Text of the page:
At this point, we actually have a functioning service mesh and an application that makes use of it. You can see the entire setup in action by sending traffic through linkerd’s external IP:

http_proxy=$INGRESS_LB:4140 curl -s http://hello

If everything’s working, you should see the string “Hello world”.

Step 3: Configure linkerd to use TLS

Now that linkerd is installed, let’s use it to encrypt traffic. We’ll place TLS certificates on each of the hosts, and configure linkerd to use those certificates for TLS.

We’ll use a global certificate (the mesh certificate) that we generate ourselves. Since this certificate is not tied to a public DNS name, we don’t need to use a service like Let’s Encrypt. We can instead generate our own CA certificate and use that to sign our mesh certificate (“self-signing”). We’ll distribute three things to each Kubernetes host: the CA certificate, the mesh key, and the mesh certificate.

The following scripts use sample certificates that we’ve generated. Please don’t use these certificates in production. For instructions on how to generate your own self-signed certificates, see our previous post, where we have instructions on how to generate your own certificates).

Step 4: Deploy certificates and config changes to Kubernetes

We’re ready to update linkerd to encrypt traffic. We will distribute the sample certificates as Kubernetes secrets.

kubectl apply -f https://raw.githubusercontent.com/BuoyantIO/linkerd-examples/master/k8s-daemonset/k8s/certificates.yml

Now we will configure linkerd to use these certificates by giving it this configuration and restarting it:

kubectl delete ds/l5d configmap/l5d-config
kubectl apply -f https://raw.githubusercontent.com/BuoyantIO/linkerd-examples/master/k8s-daemonset/k8s/linkerd-tls.yml

Step 5: Success!

At this point, linkerd should be transparently wrapping all communication between these services in TLS. Let’s verify this by running the same command as before:

http_proxy=$INGRESS_LB:4140 curl -s http://hello

If all is well, you should still see the string “Hello world”—but under the hood, communication between the hello and world services is being encrypted. We can verify this by making an HTTPS request directly to port 4141, where linkerd is listening for requests from other linkerd instances:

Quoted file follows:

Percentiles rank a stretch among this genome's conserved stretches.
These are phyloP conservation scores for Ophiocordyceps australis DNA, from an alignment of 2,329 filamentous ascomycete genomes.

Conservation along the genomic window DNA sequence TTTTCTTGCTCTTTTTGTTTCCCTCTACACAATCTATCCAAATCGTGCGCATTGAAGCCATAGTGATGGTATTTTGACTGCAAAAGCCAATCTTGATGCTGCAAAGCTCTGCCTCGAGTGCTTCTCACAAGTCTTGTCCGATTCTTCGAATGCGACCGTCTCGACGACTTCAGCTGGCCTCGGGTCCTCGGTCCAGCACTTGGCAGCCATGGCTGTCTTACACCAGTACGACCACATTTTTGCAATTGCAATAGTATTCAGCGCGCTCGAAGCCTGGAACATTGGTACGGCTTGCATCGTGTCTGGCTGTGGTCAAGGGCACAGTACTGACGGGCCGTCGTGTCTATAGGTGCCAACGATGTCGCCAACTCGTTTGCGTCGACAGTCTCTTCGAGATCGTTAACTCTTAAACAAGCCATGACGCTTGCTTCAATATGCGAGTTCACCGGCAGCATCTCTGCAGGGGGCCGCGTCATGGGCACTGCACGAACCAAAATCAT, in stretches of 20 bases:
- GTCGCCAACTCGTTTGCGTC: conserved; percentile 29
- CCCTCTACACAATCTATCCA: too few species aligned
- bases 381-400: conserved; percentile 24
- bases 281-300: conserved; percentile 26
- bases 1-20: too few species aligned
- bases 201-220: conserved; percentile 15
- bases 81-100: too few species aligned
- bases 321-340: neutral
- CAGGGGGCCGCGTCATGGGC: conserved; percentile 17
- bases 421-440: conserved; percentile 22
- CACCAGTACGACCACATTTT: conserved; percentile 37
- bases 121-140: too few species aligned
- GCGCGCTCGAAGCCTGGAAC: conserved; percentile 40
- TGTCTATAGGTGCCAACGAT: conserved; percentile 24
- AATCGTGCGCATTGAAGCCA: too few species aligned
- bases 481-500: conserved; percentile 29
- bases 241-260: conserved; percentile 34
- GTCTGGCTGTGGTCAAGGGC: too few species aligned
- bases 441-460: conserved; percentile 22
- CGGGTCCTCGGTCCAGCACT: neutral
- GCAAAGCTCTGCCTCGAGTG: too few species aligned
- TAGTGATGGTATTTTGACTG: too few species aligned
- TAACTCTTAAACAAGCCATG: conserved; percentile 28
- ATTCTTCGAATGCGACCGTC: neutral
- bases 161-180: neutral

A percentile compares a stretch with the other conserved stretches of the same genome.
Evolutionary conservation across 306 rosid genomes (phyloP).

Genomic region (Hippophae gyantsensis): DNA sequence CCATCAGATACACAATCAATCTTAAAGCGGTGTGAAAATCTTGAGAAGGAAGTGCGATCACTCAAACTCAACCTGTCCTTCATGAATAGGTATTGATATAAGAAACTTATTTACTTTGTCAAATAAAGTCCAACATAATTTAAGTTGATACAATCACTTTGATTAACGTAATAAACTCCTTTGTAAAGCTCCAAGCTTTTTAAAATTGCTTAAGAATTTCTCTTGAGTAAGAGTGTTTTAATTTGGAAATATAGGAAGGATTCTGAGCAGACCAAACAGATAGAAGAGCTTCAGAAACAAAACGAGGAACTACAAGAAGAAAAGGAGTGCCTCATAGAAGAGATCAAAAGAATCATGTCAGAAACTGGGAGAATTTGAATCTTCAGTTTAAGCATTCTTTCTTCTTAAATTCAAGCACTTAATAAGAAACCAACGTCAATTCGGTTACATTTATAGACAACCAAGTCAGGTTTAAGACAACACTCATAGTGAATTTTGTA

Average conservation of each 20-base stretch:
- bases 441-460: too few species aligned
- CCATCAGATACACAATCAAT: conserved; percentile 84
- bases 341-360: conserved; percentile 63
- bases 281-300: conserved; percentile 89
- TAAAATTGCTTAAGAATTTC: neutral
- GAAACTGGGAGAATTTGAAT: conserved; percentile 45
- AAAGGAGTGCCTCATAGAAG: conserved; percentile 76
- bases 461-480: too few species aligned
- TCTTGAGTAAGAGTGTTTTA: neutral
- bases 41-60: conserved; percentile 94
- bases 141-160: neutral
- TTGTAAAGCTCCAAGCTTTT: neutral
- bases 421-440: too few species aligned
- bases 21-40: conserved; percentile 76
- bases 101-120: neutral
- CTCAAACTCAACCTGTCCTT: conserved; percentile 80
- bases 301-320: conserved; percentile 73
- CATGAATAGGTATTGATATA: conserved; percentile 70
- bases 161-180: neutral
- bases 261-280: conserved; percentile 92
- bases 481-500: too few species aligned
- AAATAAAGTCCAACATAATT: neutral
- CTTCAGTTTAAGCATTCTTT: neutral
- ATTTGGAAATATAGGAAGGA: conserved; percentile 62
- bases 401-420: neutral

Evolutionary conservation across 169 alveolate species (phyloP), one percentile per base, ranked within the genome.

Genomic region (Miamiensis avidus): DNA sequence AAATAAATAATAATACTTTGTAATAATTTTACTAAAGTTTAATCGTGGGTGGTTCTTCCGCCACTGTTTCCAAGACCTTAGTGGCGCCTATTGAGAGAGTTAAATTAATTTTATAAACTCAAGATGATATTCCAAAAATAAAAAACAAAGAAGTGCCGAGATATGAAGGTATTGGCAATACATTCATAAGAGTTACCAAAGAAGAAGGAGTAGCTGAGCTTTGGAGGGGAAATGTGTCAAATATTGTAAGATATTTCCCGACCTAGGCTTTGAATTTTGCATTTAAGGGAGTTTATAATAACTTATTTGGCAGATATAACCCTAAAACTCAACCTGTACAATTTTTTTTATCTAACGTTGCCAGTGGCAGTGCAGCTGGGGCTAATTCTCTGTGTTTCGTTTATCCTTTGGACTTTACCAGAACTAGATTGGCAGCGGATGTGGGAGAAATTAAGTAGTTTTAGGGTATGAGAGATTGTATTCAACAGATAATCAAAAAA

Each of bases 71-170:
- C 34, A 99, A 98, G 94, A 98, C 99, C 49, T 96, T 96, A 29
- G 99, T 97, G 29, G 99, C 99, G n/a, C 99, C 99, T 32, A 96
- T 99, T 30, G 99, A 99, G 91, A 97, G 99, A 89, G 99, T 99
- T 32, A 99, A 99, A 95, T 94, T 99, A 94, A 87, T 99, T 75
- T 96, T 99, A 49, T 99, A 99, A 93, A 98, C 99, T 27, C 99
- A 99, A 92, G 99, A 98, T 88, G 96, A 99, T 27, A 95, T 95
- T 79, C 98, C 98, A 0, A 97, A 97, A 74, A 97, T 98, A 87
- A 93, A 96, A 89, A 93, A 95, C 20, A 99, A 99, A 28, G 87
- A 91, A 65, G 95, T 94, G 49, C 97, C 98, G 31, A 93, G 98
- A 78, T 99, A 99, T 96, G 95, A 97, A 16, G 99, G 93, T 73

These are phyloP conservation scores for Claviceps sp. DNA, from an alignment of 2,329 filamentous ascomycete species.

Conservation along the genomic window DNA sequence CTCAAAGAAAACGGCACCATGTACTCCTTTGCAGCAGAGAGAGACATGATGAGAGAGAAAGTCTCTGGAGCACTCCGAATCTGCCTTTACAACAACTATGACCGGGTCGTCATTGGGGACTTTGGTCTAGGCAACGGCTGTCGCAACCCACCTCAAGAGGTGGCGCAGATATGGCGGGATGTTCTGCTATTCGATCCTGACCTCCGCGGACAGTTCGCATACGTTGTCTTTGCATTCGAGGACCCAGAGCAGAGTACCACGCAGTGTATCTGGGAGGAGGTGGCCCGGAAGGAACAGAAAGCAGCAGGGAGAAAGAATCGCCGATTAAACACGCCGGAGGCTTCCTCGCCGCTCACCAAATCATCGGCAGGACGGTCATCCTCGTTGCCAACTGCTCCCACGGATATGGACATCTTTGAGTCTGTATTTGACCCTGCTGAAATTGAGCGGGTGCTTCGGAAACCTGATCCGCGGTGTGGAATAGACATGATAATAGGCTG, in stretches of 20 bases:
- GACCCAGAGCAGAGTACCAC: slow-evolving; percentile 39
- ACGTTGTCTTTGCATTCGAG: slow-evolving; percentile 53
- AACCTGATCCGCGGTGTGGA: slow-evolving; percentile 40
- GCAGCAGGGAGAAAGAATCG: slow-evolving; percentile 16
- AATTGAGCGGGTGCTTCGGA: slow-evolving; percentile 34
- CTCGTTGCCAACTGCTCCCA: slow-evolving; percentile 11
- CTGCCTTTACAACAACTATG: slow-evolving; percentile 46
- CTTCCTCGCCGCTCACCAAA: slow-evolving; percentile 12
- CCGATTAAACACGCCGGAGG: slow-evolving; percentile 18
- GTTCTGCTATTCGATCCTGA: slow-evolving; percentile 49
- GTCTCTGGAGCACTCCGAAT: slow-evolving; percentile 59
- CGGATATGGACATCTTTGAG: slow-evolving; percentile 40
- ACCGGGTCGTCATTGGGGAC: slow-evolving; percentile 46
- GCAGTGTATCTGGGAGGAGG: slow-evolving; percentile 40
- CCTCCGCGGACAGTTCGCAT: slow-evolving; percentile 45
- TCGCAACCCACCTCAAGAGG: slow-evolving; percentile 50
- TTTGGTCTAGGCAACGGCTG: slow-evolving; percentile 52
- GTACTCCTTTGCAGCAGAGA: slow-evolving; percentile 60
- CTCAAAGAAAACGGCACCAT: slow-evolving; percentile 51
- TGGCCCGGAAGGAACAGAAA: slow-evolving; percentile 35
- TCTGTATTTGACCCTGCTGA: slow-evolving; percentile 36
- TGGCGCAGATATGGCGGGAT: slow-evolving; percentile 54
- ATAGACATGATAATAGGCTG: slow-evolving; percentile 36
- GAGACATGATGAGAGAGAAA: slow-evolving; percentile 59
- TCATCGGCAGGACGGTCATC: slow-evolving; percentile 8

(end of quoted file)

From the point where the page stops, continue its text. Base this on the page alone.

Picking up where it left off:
curl -skH 'l5d-dtab: /svc=>/#/io.l5d.k8s/default/admin/l5d;' https://$INGRESS_LB:4141/admin/ping

Here we’re asking curl to make an HTTPS call, and telling it to skip TLS validation (since curl is expecting a website, not linkerd). We’re also adding a dtab override to route the request to the linkerd instance’s own admin interface. If all is well, you should again see a successful “pong” response. Congratulations! You’ve encrypted your cross-service traffic.

Conclusion

In this post, we’ve shown how a service mesh like linkerd can be used to to transparently encrypt all cross-node communication in a Kubernetes cluster. We’re also using TLS to ensure that linkerd instances can verify that they’re talking to other linkerd instances, preventing man-in-the-middle attacks (and misconfiguration!). Of course, the application remains blissfully unaware of any of these changes.

TLS is a complex topic and we’ve glossed over some important security considerations for the purposes of making the demo easy and quick. Please make sure you spend time to fully understand the steps involved before you try this on your production cluster.

Finally, adding TLS to the communications substrate is just one of many things that can be accomplished with a service mesh. Be sure to check out the rest of the articles in this series for more!

For help with this or anything else about linkerd, feel free to stop by our linkerd community Slack, send a message to our mailing list, or contact us directly!